Overlooked in 2006? You bet (despite some awards for screenplay and a few passing nods for Ferrell and Thompson). But then, if there weren't overlooked films at the Box Office, we'd never have those little gems to discover on the quiet nights at home. So now's the time to catch up.

Monday, July 02, 2007


We must be pretty dense as a people--after all, how many times and in how many ways do they have to give us the same message? "We will do whatever the hell we want."

Bush has commuted the sentence of Lewis "Scooter" Libby, Dick Cheney's former Chief of Staff who leaked the secret identity of a CIA agent to get at her husband, a political rival of the White House Boys and then lied to cover it up. Found guilty, he owes $250,000 (which his cronies will pay), and his 30-month sentence was commuted by Dubya. In short, he gets a slap on the wrist. Like the MasterCard commercial says, priceless.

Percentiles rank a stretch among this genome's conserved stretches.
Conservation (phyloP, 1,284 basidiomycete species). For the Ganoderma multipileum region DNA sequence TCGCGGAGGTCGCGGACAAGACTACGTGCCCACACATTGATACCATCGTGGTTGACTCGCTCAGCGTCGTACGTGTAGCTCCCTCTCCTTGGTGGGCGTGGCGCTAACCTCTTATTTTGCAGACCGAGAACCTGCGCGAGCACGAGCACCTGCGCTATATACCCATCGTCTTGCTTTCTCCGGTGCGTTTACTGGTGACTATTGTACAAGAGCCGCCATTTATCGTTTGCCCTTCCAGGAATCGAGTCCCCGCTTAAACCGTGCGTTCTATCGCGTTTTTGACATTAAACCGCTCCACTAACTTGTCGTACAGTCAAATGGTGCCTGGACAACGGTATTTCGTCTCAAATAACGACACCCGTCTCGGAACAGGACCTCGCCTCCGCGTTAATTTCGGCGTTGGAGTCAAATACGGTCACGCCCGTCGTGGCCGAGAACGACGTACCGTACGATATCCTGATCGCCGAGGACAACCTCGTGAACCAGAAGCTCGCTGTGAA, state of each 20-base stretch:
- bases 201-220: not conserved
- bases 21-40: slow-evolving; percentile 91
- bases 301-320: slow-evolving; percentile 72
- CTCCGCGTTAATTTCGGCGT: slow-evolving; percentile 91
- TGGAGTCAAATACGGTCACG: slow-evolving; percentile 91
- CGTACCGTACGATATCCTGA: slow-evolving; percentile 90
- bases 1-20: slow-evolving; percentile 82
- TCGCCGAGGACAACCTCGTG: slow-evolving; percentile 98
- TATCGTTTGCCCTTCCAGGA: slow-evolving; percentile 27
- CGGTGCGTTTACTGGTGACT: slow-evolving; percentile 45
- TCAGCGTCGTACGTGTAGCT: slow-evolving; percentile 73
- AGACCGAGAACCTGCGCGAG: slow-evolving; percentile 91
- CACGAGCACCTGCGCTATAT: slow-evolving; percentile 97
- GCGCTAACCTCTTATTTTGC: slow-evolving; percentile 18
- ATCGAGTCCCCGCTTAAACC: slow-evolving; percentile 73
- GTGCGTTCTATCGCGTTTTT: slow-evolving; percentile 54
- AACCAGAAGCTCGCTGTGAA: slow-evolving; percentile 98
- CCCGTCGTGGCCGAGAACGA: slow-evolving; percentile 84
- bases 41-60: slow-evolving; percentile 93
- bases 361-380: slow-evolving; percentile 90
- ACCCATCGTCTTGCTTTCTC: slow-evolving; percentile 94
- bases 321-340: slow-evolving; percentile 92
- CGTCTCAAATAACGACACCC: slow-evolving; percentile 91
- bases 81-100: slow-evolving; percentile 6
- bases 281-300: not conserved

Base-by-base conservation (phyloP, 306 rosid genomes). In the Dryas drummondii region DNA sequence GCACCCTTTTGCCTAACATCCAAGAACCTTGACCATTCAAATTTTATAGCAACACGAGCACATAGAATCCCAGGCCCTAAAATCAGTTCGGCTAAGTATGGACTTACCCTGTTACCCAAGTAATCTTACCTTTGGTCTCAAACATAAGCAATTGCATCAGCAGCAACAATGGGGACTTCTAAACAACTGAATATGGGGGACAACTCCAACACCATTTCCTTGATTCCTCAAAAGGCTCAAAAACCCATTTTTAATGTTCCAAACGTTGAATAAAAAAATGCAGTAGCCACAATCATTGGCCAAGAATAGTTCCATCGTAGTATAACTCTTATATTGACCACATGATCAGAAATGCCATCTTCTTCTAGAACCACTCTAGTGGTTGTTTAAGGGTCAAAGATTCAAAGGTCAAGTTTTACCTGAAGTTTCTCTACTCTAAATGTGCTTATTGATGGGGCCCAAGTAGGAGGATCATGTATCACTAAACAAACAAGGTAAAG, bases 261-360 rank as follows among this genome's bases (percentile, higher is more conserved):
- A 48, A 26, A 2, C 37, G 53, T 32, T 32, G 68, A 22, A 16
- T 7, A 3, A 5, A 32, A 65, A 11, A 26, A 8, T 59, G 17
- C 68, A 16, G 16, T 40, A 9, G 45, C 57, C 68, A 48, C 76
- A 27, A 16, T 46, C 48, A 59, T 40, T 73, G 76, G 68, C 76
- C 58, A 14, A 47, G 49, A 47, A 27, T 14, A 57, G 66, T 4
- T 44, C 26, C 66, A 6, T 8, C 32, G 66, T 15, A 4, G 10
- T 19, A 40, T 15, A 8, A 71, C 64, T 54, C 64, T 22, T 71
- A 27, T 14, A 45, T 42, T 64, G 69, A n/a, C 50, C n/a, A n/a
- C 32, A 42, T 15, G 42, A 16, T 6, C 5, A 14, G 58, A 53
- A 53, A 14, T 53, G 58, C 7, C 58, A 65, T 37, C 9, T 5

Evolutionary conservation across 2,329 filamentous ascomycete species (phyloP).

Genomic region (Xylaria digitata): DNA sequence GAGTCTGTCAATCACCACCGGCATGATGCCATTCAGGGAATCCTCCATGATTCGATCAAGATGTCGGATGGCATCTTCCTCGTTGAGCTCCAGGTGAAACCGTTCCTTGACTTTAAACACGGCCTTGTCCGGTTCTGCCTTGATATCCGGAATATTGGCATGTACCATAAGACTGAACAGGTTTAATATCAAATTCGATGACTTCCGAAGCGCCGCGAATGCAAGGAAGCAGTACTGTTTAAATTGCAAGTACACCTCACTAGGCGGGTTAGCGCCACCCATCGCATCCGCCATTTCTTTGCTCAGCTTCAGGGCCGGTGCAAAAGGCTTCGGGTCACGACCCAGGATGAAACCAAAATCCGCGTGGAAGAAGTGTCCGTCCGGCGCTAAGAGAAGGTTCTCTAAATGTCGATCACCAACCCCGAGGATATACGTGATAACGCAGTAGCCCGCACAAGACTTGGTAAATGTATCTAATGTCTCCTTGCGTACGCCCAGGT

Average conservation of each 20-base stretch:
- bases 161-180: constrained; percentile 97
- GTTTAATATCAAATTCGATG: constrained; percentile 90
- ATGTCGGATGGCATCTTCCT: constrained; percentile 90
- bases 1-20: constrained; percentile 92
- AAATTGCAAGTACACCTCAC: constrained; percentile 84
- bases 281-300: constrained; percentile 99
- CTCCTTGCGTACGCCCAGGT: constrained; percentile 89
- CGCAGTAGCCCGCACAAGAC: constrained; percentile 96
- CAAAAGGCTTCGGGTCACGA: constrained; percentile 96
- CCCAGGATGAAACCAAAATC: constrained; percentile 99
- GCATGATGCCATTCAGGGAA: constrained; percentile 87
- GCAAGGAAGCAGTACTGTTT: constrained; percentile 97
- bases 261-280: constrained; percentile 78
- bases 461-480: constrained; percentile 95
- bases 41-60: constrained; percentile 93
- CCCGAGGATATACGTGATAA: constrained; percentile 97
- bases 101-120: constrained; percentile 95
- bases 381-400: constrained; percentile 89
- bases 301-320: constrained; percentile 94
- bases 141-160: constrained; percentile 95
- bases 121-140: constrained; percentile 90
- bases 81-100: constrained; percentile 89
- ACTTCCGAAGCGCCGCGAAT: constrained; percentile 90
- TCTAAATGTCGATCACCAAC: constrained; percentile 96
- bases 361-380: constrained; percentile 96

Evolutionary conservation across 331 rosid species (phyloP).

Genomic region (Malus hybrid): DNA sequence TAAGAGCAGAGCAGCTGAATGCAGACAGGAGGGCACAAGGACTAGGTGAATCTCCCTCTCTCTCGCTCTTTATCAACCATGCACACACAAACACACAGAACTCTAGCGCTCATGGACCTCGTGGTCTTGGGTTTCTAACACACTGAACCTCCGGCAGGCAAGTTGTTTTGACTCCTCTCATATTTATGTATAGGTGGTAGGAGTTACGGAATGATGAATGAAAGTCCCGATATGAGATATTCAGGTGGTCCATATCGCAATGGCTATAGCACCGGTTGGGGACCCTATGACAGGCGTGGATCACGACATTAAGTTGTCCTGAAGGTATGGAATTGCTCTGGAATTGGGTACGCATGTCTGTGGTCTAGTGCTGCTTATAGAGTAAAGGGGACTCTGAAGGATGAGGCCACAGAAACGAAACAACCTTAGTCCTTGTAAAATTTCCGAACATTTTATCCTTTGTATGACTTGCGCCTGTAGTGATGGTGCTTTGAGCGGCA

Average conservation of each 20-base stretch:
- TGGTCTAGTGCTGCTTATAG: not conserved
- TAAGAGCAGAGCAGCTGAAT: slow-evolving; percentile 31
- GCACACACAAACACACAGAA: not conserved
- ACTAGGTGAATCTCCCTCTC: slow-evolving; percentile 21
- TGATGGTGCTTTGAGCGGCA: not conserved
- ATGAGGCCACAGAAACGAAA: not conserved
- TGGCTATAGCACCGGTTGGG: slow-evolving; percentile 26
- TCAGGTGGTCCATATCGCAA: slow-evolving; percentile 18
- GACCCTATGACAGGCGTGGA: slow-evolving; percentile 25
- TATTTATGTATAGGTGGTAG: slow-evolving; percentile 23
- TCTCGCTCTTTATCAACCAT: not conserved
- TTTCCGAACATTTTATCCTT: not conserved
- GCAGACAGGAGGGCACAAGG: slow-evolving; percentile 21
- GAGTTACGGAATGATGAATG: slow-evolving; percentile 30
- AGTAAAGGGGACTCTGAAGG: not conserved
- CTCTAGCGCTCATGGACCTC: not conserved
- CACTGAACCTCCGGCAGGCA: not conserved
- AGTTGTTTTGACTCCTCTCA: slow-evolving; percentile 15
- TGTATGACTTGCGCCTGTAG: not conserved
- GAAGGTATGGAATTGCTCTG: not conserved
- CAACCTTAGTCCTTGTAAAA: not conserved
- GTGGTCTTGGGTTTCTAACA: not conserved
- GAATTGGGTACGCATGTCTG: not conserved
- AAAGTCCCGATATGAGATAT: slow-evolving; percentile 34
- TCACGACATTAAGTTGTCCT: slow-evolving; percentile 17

This comes, of course, on the heels of Dick Cheney trying to close down the government office that wanted to subpoena his visitor log because he feels its no one else's business but his own whom he consorts with (and who, of course, contributes to his causes and benefits from his political largess).

All this while we supposedly fight a war for our freedoms, our democracy. Well, I suppose if you define democracy as the right to do whatever YOU want while others pay for it, I suppose they would consider it worth fighting for after all. Selfish men, unfortunately, can flourish under a democracy as easily as in any system, IF they control the keys to the kingdom.